March 2021

Obese elderly with diabetes experience more pain and reduced quality of life compared to obese elderly with hypertension.

J Clin Transl Res 2020 Jun 12;5(5):253-259. Epub 2020 May 12.

Graduation Program in Gerontology and Graduation Program in Physical Education, Catholic University of Brasilia, Brasilia, Brazil.

Background And Aim: Growth of elderly population is a worldwide phenomenon that impacts public health. The objective of this study was to compare the pain levels, strength, and quality of life among elderly obese with diabetes or hypertension.

Materials And Methods: The study cohort comprised 52 obese elderly subjects with hypertension (n = 35) and diabetes (n = 17). The parameters measured were anthropometric features, handgrip strength, visual analog scale for pain, and quality of life using the World Health Organization questionnaire.

Results: The level of pain reported by obese hypertensive elderly subjects (5.3 ± 3.4) was lower than reported by obese diabetic elderly subjects (7.4 ± 2.4). Obese hypertensive elderly scored higher on quality of life (sensory functioning and past, present, and future [PPF] activities) than obese diabetic elderly. No differences were observed for the other parameters. Strength, pain, anthropometrics, and hemodynamics were not correlated to quality of life.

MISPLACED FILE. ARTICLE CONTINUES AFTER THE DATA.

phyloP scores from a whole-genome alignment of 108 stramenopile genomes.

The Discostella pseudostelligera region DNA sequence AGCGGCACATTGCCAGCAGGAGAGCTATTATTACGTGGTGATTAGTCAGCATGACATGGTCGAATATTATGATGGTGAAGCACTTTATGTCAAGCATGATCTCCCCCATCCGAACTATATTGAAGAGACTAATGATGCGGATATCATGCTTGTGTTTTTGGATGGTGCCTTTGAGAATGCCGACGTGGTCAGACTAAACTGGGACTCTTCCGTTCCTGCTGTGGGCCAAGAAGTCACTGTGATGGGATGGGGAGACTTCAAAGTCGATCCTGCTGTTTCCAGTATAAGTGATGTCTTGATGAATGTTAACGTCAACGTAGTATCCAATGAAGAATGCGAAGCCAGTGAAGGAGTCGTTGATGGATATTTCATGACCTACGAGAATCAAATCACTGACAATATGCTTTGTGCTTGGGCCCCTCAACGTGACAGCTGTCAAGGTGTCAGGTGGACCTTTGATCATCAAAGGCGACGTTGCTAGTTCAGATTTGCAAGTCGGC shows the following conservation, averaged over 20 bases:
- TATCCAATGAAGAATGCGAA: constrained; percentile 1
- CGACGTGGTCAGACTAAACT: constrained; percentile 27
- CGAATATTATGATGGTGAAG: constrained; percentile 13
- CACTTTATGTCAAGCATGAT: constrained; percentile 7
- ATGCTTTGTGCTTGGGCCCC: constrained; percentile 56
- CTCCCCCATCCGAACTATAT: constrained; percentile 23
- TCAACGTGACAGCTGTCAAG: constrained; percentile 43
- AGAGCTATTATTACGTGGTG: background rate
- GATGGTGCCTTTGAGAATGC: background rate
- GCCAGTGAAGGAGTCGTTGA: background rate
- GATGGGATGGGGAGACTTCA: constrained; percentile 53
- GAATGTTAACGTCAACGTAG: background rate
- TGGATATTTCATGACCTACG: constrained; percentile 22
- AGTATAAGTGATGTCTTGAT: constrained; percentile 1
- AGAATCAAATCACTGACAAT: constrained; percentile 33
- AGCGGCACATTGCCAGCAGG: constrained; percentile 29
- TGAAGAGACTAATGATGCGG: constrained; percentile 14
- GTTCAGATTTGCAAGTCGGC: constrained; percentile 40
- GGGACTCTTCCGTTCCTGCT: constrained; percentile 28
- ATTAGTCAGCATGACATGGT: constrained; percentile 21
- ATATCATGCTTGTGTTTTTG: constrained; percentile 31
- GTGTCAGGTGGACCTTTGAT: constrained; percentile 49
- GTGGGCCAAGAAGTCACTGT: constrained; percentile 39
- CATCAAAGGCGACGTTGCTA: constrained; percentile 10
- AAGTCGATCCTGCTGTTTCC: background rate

Conclusions: Obese elderly diabetics exhibit worse pain scores, sensorial abilities, and PPF activities than obese hypertensive elderly individuals.

Relevance For Patients: The difference in pain and quality of life aspects between obese elderly individuals with hypertension and diabetes should be accounted for in health-care programs designed for these individuals.
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http://www.ncbi.nlm.nih.gov/pmc/articles/PMC7453806PMC
June 2020

Blood Flow Restriction Training Blunts Chronic Kidney Disease Progression in Humans.

Med Sci Sports Exerc 2021 02;53(2):249-257

Graduate Program in Physical Education, Catholic University of Brasilia, Brasilia, BRAZIL.

Purpose: This study aimed to verify the effect of 6 months of periodized resistance training (RT) with and without blood flow restriction (BFR) in patients with stage 2 chronic kidney disease (CKD) on glomerular filtration rate (GFR), uremic parameters, cytokines, and klotho-fibroblast growth factor 23 (FGF23) axis.

Methods: A total of 105 subjects were randomized in three groups of 35 each: control (CTL), RT, and RT + BFR. A first visit was required for an anamnesis to evaluate the number of medications and anthropometric measurements (body weight, height, and body mass index). Muscle strength (one-repetition maximum) was assessed. Venous blood samples were collected at baseline and after 6 months of training in all patients for the analysis of markers of renal function and integrity, as well as for the determination of the inflammatory profile. Statistical significances were adopted with P < 0.05.